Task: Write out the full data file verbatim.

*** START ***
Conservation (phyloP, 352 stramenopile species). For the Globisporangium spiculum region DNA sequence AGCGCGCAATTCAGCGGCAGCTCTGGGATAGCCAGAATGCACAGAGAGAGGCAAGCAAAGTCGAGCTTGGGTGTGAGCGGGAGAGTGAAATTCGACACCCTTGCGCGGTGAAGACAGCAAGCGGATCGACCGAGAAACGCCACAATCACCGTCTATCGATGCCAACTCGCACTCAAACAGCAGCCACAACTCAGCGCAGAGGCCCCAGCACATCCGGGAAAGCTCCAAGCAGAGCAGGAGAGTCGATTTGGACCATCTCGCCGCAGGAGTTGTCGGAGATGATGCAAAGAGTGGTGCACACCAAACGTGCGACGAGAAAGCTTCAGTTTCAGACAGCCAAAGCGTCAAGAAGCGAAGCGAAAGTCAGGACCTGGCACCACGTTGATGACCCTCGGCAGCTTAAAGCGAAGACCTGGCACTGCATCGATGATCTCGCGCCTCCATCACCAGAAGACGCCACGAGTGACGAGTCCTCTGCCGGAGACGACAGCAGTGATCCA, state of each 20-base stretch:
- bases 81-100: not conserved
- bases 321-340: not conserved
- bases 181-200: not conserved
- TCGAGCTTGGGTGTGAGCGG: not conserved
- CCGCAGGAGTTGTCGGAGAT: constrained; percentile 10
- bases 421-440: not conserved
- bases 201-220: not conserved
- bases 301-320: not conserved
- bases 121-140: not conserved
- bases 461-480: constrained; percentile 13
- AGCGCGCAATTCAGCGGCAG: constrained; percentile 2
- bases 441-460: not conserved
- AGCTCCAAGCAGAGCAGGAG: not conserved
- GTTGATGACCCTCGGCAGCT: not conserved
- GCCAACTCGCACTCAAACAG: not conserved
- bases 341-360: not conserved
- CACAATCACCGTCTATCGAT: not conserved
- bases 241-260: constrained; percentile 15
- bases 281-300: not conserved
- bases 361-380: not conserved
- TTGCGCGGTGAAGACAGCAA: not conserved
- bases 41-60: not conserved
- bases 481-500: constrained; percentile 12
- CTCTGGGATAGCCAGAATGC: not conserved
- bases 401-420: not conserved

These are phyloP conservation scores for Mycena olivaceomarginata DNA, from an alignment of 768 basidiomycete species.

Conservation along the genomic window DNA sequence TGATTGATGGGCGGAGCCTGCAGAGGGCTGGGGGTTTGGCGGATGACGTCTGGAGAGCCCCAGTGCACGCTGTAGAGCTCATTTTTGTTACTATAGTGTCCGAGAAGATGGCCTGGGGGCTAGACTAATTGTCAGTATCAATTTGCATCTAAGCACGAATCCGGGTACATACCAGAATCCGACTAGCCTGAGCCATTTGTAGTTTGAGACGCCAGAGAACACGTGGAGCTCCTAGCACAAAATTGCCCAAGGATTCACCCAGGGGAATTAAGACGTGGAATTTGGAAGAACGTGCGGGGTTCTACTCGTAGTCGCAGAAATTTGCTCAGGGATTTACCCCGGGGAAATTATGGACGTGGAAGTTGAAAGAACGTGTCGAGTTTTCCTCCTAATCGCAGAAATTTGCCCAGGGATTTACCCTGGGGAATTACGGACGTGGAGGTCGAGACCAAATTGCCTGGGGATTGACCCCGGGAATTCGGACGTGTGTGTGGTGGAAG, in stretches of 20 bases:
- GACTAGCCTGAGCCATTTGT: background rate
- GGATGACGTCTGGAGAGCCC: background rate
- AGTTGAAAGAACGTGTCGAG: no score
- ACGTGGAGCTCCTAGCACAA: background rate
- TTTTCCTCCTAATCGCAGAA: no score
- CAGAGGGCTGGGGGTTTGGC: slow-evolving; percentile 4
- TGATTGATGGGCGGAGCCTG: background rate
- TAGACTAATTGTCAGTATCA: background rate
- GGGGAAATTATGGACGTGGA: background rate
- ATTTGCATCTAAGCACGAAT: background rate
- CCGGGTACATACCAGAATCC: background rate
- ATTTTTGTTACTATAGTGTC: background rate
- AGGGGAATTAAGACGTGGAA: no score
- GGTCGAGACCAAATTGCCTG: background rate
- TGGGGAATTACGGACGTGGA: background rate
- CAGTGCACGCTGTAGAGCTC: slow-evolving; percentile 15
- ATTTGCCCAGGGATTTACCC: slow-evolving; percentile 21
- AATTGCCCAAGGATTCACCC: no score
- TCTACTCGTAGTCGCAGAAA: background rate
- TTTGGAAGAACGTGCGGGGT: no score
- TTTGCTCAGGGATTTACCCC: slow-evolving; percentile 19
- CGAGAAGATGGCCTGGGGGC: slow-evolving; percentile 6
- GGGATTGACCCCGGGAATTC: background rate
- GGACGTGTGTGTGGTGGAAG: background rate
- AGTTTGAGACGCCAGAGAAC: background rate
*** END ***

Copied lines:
Conservation (phyloP, 352 stramenopile species). For the Globisporangium spiculum region DNA sequence AGCGCGCAATTCAGCGGCAGCTCTGGGATAGCCAGAATGCACAGAGAGAGGCAAGCAAAGTCGAGCTTGGGTGTGAGCGGGAGAGTGAAATTCGACACCCTTGCGCGGTGAAGACAGCAAGCGGATCGACCGAGAAACGCCACAATCACCGTCTATCGATGCCAACTCGCACTCAAACAGCAGCCACAACTCAGCGCAGAGGCCCCAGCACATCCGGGAAAGCTCCAAGCAGAGCAGGAGAGTCGATTTGGACCATCTCGCCGCAGGAGTTGTCGGAGATGATGCAAAGAGTGGTGCACACCAAACGTGCGACGAGAAAGCTTCAGTTTCAGACAGCCAAAGCGTCAAGAAGCGAAGCGAAAGTCAGGACCTGGCACCACGTTGATGACCCTCGGCAGCTTAAAGCGAAGACCTGGCACTGCATCGATGATCTCGCGCCTCCATCACCAGAAGACGCCACGAGTGACGAGTCCTCTGCCGGAGACGACAGCAGTGATCCA, state of each 20-base stretch:
- bases 81-100: not conserved
- bases 321-340: not conserved
- bases 181-200: not conserved
- TCGAGCTTGGGTGTGAGCGG: not conserved
- CCGCAGGAGTTGTCGGAGAT: constrained; percentile 10
- bases 421-440: not conserved
- bases 201-220: not conserved
- bases 301-320: not conserved
- bases 121-140: not conserved
- bases 461-480: constrained; percentile 13
- AGCGCGCAATTCAGCGGCAG: constrained; percentile 2
- bases 441-460: not conserved
- AGCTCCAAGCAGAGCAGGAG: not conserved
- GTTGATGACCCTCGGCAGCT: not conserved
- GCCAACTCGCACTCAAACAG: not conserved
- bases 341-360: not conserved
- CACAATCACCGTCTATCGAT: not conserved
- bases 241-260: constrained; percentile 15
- bases 281-300: not conserved
- bases 361-380: not conserved
- TTGCGCGGTGAAGACAGCAA: not conserved
- bases 41-60: not conserved
- bases 481-500: constrained; percentile 12
- CTCTGGGATAGCCAGAATGC: not conserved
- bases 401-420: not conserved

These are phyloP conservation scores for Mycena olivaceomarginata DNA, from an alignment of 768 basidiomycete species.

Conservation along the genomic window DNA sequence TGATTGATGGGCGGAGCCTGCAGAGGGCTGGGGGTTTGGCGGATGACGTCTGGAGAGCCCCAGTGCACGCTGTAGAGCTCATTTTTGTTACTATAGTGTCCGAGAAGATGGCCTGGGGGCTAGACTAATTGTCAGTATCAATTTGCATCTAAGCACGAATCCGGGTACATACCAGAATCCGACTAGCCTGAGCCATTTGTAGTTTGAGACGCCAGAGAACACGTGGAGCTCCTAGCACAAAATTGCCCAAGGATTCACCCAGGGGAATTAAGACGTGGAATTTGGAAGAACGTGCGGGGTTCTACTCGTAGTCGCAGAAATTTGCTCAGGGATTTACCCCGGGGAAATTATGGACGTGGAAGTTGAAAGAACGTGTCGAGTTTTCCTCCTAATCGCAGAAATTTGCCCAGGGATTTACCCTGGGGAATTACGGACGTGGAGGTCGAGACCAAATTGCCTGGGGATTGACCCCGGGAATTCGGACGTGTGTGTGGTGGAAG, in stretches of 20 bases:
- GACTAGCCTGAGCCATTTGT: background rate
- GGATGACGTCTGGAGAGCCC: background rate
- AGTTGAAAGAACGTGTCGAG: no score
- ACGTGGAGCTCCTAGCACAA: background rate
- TTTTCCTCCTAATCGCAGAA: no score
- CAGAGGGCTGGGGGTTTGGC: slow-evolving; percentile 4
- TGATTGATGGGCGGAGCCTG: background rate
- TAGACTAATTGTCAGTATCA: background rate
- GGGGAAATTATGGACGTGGA: background rate
- ATTTGCATCTAAGCACGAAT: background rate
- CCGGGTACATACCAGAATCC: background rate
- ATTTTTGTTACTATAGTGTC: background rate
- AGGGGAATTAAGACGTGGAA: no score
- GGTCGAGACCAAATTGCCTG: background rate
- TGGGGAATTACGGACGTGGA: background rate
- CAGTGCACGCTGTAGAGCTC: slow-evolving; percentile 15
- ATTTGCCCAGGGATTTACCC: slow-evolving; percentile 21
- AATTGCCCAAGGATTCACCC: no score
- TCTACTCGTAGTCGCAGAAA: background rate
- TTTGGAAGAACGTGCGGGGT: no score
- TTTGCTCAGGGATTTACCCC: slow-evolving; percentile 19
- CGAGAAGATGGCCTGGGGGC: slow-evolving; percentile 6
- GGGATTGACCCCGGGAATTC: background rate
- GGACGTGTGTGTGGTGGAAG: background rate
- AGTTTGAGACGCCAGAGAAC: background rate